Replace "allowed" with "failed to stop". It sounds like the issue is Kaspersky's internal network was compromised. That leads me to the next obvious point, of whether what's true with Kaspersky's software is true for most anti-virus software--the automatic upload and analysis of suspect files to the anti-virus vendor. If it is, then it's likely every anti-virus vendor has

      • Kaspersky also "defends" themselves by claiming it isn't their fault the Russian intelligence services stole access, they claim to just be a crime victim. Problem is, they continue to also cooperate with the Russian government. They're Russian, so of course they have to.

        But the net total of that is that they admit to be controlled by the Russian government, they just don't want to lose business over it. Which is understandable, but not a strong argument. ;)

        It isn't a he-said-she-said, it is a bunch of hand-

        • Versus our companies who cooperate with secret court orders that we're not even allowed to talk about. There's no telling how many US software companies are compromised other than the ones that have protested.
          • That's complete nonsense and just shows you don't care about the topic enough to learn the public details and get them straight in your head.

    • by KiloByte ( 825081 ) on Thursday June 14, 2018 @05:54PM (#56786476)

      Kaspersky dared to reveal NSA malware, when all other "anti"virus company cooperated.

      • by AHuxley ( 892839 )
        Yes. The good brands protect the net from any new malware they discover in the wild.
        Other AV brands cover for PRISM, Equation Group or don't have the skills to detect.
        Recall the Magic Lantern (software) https://en.wikipedia.org/wiki/... [wikipedia.org]
        That showed US thinking on US antivirus vendor cooperation
    • It's not "evidence," it's "fear."

      “The department is concerned about the ties between certain Kaspersky officials and Russian intelligence and other government agencies, and requirements under Russian law that allow Russian intelligence agencies to request or compel assistance from Kaspersky and to intercept communications transiting Russian networks,” the DHS said in a statement. [theguardian.com]

      “The risk that the Russian government, whether acting on its own or in collaboration with Kaspersky, could capitalize on access provided by Kaspersky products to compromise federal information and information systems directly implicates US national security.”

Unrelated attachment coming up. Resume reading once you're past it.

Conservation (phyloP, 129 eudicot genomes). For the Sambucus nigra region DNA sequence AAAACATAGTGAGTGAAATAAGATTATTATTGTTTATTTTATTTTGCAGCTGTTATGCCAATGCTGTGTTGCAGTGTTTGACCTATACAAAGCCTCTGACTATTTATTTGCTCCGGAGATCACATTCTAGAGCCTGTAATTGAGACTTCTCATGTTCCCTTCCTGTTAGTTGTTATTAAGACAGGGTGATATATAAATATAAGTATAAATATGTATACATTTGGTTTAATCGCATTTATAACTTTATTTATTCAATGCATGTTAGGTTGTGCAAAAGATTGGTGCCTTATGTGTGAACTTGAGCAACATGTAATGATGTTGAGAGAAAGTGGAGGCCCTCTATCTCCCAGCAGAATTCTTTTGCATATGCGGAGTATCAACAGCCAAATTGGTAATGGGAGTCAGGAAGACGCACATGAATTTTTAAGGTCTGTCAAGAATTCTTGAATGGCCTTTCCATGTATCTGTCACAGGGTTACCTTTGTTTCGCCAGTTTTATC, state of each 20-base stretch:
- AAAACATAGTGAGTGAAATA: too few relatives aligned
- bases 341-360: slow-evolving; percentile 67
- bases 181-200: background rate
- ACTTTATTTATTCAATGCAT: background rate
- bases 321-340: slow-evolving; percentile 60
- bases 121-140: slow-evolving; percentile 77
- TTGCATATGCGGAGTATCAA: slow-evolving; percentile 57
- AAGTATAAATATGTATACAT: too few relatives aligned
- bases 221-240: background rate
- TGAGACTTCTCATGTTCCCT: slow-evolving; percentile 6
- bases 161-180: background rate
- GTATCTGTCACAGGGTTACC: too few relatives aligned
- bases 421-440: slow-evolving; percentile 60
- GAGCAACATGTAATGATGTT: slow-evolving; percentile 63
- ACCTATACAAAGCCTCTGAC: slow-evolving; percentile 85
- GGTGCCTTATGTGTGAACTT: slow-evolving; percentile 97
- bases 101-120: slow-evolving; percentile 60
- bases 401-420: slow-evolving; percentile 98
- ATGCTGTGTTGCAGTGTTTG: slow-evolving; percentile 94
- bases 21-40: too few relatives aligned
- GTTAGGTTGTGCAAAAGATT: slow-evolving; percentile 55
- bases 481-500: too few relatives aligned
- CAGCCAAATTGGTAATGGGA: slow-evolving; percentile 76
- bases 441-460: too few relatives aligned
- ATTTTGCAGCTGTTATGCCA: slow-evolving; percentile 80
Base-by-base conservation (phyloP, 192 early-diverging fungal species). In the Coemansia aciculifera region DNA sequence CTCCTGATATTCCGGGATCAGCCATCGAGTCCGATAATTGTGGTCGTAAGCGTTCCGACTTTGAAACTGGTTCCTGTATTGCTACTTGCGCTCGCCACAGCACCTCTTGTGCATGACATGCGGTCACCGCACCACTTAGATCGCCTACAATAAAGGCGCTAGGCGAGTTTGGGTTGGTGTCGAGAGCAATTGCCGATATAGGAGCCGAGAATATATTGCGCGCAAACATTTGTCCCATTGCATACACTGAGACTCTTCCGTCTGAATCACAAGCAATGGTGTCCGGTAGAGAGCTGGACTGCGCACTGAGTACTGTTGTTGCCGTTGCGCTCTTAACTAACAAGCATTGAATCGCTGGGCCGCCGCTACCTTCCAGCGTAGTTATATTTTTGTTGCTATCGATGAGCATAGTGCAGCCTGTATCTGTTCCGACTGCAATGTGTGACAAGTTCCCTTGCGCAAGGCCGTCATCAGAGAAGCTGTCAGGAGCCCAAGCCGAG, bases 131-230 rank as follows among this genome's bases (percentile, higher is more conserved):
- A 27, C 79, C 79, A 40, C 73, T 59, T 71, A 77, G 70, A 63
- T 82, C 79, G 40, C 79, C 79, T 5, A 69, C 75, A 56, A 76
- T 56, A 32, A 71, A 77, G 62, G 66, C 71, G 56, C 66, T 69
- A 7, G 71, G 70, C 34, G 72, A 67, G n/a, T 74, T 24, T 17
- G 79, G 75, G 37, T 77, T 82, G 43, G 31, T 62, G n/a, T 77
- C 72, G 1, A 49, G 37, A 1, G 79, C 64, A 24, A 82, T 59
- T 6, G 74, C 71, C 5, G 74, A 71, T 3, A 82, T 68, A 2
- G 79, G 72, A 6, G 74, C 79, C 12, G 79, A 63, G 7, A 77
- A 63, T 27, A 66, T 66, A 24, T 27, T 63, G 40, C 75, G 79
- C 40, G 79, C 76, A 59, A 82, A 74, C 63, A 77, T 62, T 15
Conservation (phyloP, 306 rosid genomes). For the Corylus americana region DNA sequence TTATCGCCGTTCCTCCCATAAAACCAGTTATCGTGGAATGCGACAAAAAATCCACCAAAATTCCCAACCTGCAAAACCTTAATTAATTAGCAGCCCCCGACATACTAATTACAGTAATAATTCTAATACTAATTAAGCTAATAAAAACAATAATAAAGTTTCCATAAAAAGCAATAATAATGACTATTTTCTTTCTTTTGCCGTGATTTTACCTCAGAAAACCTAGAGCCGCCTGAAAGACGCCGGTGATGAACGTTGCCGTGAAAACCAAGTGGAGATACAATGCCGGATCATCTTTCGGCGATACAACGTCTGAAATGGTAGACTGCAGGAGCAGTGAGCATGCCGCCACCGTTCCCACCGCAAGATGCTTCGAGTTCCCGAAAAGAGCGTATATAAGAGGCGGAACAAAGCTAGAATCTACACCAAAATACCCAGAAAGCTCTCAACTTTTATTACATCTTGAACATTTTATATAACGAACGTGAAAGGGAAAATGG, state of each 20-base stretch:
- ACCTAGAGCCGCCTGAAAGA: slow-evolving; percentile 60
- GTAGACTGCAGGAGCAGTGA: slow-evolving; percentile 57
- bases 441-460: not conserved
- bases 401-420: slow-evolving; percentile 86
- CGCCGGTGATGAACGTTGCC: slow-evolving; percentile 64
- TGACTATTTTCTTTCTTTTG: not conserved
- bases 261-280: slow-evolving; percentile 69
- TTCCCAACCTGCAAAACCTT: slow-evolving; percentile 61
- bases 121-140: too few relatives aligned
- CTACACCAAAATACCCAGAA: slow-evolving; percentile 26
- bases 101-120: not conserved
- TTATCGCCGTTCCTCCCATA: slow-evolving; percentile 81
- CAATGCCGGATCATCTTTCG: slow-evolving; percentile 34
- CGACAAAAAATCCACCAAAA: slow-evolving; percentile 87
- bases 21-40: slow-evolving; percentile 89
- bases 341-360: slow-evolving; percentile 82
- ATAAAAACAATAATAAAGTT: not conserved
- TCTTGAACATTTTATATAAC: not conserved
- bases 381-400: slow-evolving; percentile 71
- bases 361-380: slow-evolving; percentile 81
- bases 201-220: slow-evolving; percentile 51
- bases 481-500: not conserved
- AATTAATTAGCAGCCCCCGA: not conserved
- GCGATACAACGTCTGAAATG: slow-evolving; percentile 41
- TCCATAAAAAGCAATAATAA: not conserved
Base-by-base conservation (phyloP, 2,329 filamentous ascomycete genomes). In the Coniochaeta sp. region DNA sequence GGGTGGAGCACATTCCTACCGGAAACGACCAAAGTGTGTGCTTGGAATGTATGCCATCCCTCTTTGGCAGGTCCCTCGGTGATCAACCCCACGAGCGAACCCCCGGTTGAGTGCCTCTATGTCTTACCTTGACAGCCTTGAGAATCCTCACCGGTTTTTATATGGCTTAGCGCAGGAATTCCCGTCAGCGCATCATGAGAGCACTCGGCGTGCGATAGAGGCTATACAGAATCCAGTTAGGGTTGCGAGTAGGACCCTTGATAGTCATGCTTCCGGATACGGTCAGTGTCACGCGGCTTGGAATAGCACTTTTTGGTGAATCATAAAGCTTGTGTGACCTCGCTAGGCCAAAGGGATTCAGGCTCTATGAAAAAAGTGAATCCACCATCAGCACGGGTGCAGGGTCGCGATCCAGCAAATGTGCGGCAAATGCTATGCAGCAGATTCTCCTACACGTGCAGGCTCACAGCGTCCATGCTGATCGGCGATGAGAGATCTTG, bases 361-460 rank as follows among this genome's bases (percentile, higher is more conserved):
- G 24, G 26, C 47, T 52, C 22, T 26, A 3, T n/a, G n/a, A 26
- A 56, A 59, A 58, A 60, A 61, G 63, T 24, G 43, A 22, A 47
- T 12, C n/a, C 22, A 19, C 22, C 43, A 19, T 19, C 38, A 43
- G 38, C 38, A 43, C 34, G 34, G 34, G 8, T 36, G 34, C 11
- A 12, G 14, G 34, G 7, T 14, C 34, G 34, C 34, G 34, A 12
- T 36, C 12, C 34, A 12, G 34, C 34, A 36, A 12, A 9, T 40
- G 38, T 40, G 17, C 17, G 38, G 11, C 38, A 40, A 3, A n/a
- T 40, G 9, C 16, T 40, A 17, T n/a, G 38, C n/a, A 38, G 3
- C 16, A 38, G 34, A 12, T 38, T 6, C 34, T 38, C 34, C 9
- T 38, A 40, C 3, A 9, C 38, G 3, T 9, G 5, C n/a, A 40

• by guygo ( 894298 )
      when you are a Friend of Putin evidence comes to you
    • https://en.wikipedia.org/wiki/... [wikipedia.org]

      That is what Kaspersky did "wrong".

  • Symantec and Norton go unpunished for their numerous crimes against society.

    • Surely Visual Cafe was a crime against humanity, but if they punished them for it they'd probably also have to round up McAfee and he's really popular these days.

  • It is likely that "hometown" companies are assuming they will get lots of government contracts if Kapersky is banned. But the reason that so many places use Kapersky is that it was good and effective.

    Of course, software from possibly hostile (or even possibly friendly) countries should not be used in high security government areas. But those leaks could have happened with -any- anti-virus software, there was nothing different about Kapersky except its home. It is -not- ok to take top-secret stuff home with

  • Of course they have no evidence Kaspersky sells malware. The only evidence we have here is that some members of EU parliament are working under US influence.

    US banned Kaspersky because it discovered post-Snowden NSA hacking tools. What reason EU would have to follow the US ban? Spotting new NSA hacking tool should rather be a good selling point for non US countries, since they are the victims of such tools.

  • One of the few (Score:4, Insightful)

    by AHuxley ( 892839 ) on Thursday June 14, 2018 @08:30PM (#56787300) Journal
    good brands with skills to help detect new malware and tell the world about
    https://en.wikipedia.org/wiki/... [wikipedia.org]
    Stuxnet
    Flame
    Equation Group https://en.wikipedia.org/wiki/... [wikipedia.org]
    Duqu
    Nation backed cyber-espionage

    Thats some good real history of protecting users globally. What does the EU cyber defense strategy do? Pass a motion?
  • Why isn't windows 10 getting the same treatment? They ARE data mining, no question about it and no way to completely say stop so why is Microsoft not getting the same treatment? Their is a good argument its malware also.
    • It's cause our tech fobic European lawmakers have no clue about the actual dangers and are just reiterating "facts" without proofs following US guidelines. Esp. note that Kaspersky is labeled "malicious", while we KNOW plenty of US products we use are full of spy-/malware, yet they are not ever mentioned or labeled as dangerous, let alone malicious.
  • So, they intend to force Kaspersky from being one of the top antivirus providers (and probably the only one that refuses to install NSA/CIA backdoors) into... what? Do they think they'll put them out of business?
    Meanwhile, they use their baseless allegations to convince the rest of the populous to install one of the other PC security packages that have backdoors in place for the local spy agencies...
  • Fuck right off